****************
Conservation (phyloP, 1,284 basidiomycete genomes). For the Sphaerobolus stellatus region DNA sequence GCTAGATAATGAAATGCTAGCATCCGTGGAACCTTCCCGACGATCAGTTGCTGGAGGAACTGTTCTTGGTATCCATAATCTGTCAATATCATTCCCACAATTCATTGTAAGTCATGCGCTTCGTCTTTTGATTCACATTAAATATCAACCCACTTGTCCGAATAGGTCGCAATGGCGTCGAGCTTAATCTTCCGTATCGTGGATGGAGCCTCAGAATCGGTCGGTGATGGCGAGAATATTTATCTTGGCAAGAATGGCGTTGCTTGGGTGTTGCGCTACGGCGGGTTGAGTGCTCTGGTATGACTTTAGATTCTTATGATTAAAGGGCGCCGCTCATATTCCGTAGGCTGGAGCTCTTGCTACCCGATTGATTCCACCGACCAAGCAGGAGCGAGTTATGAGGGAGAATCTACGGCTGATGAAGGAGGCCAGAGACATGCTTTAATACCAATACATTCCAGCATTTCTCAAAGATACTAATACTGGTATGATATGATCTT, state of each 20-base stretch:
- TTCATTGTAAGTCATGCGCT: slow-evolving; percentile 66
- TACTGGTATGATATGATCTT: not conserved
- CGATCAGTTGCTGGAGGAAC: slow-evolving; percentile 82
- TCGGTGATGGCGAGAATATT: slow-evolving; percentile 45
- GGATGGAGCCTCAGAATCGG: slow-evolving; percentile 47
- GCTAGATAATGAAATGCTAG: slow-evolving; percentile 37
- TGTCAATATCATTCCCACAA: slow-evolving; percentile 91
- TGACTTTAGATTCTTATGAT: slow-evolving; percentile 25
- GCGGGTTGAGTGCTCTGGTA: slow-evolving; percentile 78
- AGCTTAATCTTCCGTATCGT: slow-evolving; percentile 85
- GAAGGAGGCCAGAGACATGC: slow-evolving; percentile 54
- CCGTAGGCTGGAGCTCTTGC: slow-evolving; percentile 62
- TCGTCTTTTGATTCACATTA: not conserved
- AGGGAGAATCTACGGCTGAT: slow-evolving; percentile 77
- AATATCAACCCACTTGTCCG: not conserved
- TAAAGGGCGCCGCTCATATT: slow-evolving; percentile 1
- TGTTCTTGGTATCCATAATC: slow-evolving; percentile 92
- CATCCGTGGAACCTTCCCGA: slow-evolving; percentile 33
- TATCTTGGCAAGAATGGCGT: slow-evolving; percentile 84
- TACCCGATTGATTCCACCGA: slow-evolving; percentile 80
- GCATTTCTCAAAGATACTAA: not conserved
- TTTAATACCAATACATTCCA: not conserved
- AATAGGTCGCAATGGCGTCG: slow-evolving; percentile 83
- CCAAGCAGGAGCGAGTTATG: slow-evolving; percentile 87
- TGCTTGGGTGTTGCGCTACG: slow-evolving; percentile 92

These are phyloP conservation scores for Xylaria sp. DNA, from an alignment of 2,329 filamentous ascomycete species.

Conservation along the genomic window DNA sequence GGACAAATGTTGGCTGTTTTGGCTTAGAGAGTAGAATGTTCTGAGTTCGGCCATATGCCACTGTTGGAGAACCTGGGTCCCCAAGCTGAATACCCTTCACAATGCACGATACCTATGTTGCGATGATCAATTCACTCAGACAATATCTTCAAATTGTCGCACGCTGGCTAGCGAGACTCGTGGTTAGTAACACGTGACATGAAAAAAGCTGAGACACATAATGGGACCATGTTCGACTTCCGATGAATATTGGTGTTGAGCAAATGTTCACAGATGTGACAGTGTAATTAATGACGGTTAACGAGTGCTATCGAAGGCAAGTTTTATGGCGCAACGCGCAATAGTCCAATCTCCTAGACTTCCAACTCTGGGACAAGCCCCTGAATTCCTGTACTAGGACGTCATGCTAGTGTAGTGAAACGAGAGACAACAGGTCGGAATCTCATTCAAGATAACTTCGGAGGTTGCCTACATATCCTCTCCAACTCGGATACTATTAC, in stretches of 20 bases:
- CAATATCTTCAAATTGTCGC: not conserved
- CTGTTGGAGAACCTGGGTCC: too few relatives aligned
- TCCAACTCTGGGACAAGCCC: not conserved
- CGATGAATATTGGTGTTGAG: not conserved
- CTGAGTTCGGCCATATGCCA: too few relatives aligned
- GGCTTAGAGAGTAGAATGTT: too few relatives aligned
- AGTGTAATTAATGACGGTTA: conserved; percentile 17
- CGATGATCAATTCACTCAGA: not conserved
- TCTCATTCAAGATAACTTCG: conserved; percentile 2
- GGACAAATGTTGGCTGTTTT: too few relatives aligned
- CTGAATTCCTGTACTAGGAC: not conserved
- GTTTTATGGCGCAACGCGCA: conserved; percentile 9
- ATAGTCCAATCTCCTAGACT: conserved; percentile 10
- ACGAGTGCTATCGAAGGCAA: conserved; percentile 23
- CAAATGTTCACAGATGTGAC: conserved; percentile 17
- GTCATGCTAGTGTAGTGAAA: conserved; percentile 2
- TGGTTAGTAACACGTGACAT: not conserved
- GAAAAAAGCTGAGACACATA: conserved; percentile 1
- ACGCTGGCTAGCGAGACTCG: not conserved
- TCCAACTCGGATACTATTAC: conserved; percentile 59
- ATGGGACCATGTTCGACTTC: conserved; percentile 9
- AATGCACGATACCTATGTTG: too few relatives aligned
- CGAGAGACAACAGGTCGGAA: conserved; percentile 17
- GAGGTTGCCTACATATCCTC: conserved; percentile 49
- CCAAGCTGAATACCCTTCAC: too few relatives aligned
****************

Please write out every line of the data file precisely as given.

Conservation (phyloP, 1,284 basidiomycete genomes). For the Sphaerobolus stellatus region DNA sequence GCTAGATAATGAAATGCTAGCATCCGTGGAACCTTCCCGACGATCAGTTGCTGGAGGAACTGTTCTTGGTATCCATAATCTGTCAATATCATTCCCACAATTCATTGTAAGTCATGCGCTTCGTCTTTTGATTCACATTAAATATCAACCCACTTGTCCGAATAGGTCGCAATGGCGTCGAGCTTAATCTTCCGTATCGTGGATGGAGCCTCAGAATCGGTCGGTGATGGCGAGAATATTTATCTTGGCAAGAATGGCGTTGCTTGGGTGTTGCGCTACGGCGGGTTGAGTGCTCTGGTATGACTTTAGATTCTTATGATTAAAGGGCGCCGCTCATATTCCGTAGGCTGGAGCTCTTGCTACCCGATTGATTCCACCGACCAAGCAGGAGCGAGTTATGAGGGAGAATCTACGGCTGATGAAGGAGGCCAGAGACATGCTTTAATACCAATACATTCCAGCATTTCTCAAAGATACTAATACTGGTATGATATGATCTT, state of each 20-base stretch:
- TTCATTGTAAGTCATGCGCT: slow-evolving; percentile 66
- TACTGGTATGATATGATCTT: not conserved
- CGATCAGTTGCTGGAGGAAC: slow-evolving; percentile 82
- TCGGTGATGGCGAGAATATT: slow-evolving; percentile 45
- GGATGGAGCCTCAGAATCGG: slow-evolving; percentile 47
- GCTAGATAATGAAATGCTAG: slow-evolving; percentile 37
- TGTCAATATCATTCCCACAA: slow-evolving; percentile 91
- TGACTTTAGATTCTTATGAT: slow-evolving; percentile 25
- GCGGGTTGAGTGCTCTGGTA: slow-evolving; percentile 78
- AGCTTAATCTTCCGTATCGT: slow-evolving; percentile 85
- GAAGGAGGCCAGAGACATGC: slow-evolving; percentile 54
- CCGTAGGCTGGAGCTCTTGC: slow-evolving; percentile 62
- TCGTCTTTTGATTCACATTA: not conserved
- AGGGAGAATCTACGGCTGAT: slow-evolving; percentile 77
- AATATCAACCCACTTGTCCG: not conserved
- TAAAGGGCGCCGCTCATATT: slow-evolving; percentile 1
- TGTTCTTGGTATCCATAATC: slow-evolving; percentile 92
- CATCCGTGGAACCTTCCCGA: slow-evolving; percentile 33
- TATCTTGGCAAGAATGGCGT: slow-evolving; percentile 84
- TACCCGATTGATTCCACCGA: slow-evolving; percentile 80
- GCATTTCTCAAAGATACTAA: not conserved
- TTTAATACCAATACATTCCA: not conserved
- AATAGGTCGCAATGGCGTCG: slow-evolving; percentile 83
- CCAAGCAGGAGCGAGTTATG: slow-evolving; percentile 87
- TGCTTGGGTGTTGCGCTACG: slow-evolving; percentile 92

These are phyloP conservation scores for Xylaria sp. DNA, from an alignment of 2,329 filamentous ascomycete species.

Conservation along the genomic window DNA sequence GGACAAATGTTGGCTGTTTTGGCTTAGAGAGTAGAATGTTCTGAGTTCGGCCATATGCCACTGTTGGAGAACCTGGGTCCCCAAGCTGAATACCCTTCACAATGCACGATACCTATGTTGCGATGATCAATTCACTCAGACAATATCTTCAAATTGTCGCACGCTGGCTAGCGAGACTCGTGGTTAGTAACACGTGACATGAAAAAAGCTGAGACACATAATGGGACCATGTTCGACTTCCGATGAATATTGGTGTTGAGCAAATGTTCACAGATGTGACAGTGTAATTAATGACGGTTAACGAGTGCTATCGAAGGCAAGTTTTATGGCGCAACGCGCAATAGTCCAATCTCCTAGACTTCCAACTCTGGGACAAGCCCCTGAATTCCTGTACTAGGACGTCATGCTAGTGTAGTGAAACGAGAGACAACAGGTCGGAATCTCATTCAAGATAACTTCGGAGGTTGCCTACATATCCTCTCCAACTCGGATACTATTAC, in stretches of 20 bases:
- CAATATCTTCAAATTGTCGC: not conserved
- CTGTTGGAGAACCTGGGTCC: too few relatives aligned
- TCCAACTCTGGGACAAGCCC: not conserved
- CGATGAATATTGGTGTTGAG: not conserved
- CTGAGTTCGGCCATATGCCA: too few relatives aligned
- GGCTTAGAGAGTAGAATGTT: too few relatives aligned
- AGTGTAATTAATGACGGTTA: conserved; percentile 17
- CGATGATCAATTCACTCAGA: not conserved
- TCTCATTCAAGATAACTTCG: conserved; percentile 2
- GGACAAATGTTGGCTGTTTT: too few relatives aligned
- CTGAATTCCTGTACTAGGAC: not conserved
- GTTTTATGGCGCAACGCGCA: conserved; percentile 9
- ATAGTCCAATCTCCTAGACT: conserved; percentile 10
- ACGAGTGCTATCGAAGGCAA: conserved; percentile 23
- CAAATGTTCACAGATGTGAC: conserved; percentile 17
- GTCATGCTAGTGTAGTGAAA: conserved; percentile 2
- TGGTTAGTAACACGTGACAT: not conserved
- GAAAAAAGCTGAGACACATA: conserved; percentile 1
- ACGCTGGCTAGCGAGACTCG: not conserved
- TCCAACTCGGATACTATTAC: conserved; percentile 59
- ATGGGACCATGTTCGACTTC: conserved; percentile 9
- AATGCACGATACCTATGTTG: too few relatives aligned
- CGAGAGACAACAGGTCGGAA: conserved; percentile 17
- GAGGTTGCCTACATATCCTC: conserved; percentile 49
- CCAAGCTGAATACCCTTCAC: too few relatives aligned